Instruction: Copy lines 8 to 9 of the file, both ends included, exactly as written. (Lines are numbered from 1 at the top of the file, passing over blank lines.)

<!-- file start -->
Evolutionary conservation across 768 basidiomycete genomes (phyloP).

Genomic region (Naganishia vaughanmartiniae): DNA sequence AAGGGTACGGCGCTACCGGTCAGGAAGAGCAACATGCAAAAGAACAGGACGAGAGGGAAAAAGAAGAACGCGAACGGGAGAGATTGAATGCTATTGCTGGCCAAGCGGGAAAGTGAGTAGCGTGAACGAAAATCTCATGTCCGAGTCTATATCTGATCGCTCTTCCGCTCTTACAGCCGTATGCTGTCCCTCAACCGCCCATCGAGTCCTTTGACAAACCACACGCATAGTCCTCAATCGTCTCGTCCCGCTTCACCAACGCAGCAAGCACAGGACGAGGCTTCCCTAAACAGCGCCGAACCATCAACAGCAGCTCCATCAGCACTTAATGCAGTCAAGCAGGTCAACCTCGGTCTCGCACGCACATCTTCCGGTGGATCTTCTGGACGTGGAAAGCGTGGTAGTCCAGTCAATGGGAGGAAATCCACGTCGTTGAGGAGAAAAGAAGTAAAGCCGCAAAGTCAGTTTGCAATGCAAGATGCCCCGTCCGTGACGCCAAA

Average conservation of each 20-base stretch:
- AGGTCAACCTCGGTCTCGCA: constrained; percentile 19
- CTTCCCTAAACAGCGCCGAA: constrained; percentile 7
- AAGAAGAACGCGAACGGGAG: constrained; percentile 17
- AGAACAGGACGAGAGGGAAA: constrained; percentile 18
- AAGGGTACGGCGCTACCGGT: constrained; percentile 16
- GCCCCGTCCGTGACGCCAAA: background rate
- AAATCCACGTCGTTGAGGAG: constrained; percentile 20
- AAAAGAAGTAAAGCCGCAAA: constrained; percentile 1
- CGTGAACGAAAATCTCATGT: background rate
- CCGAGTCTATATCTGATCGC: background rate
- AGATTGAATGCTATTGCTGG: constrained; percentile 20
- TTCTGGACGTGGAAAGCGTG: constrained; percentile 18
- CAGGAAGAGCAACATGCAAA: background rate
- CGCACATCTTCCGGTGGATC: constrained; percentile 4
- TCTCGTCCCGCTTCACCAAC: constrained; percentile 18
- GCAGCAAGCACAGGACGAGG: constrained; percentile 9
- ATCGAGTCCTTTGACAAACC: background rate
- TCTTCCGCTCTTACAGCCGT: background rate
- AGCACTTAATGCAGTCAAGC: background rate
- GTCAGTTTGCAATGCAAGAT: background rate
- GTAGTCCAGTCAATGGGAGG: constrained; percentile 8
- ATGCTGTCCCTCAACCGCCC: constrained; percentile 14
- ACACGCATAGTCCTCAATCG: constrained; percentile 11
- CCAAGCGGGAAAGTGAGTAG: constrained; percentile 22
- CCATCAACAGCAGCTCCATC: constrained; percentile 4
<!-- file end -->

- AAGGGTACGGCGCTACCGGT: constrained; percentile 16
- GCCCCGTCCGTGACGCCAAA: background rate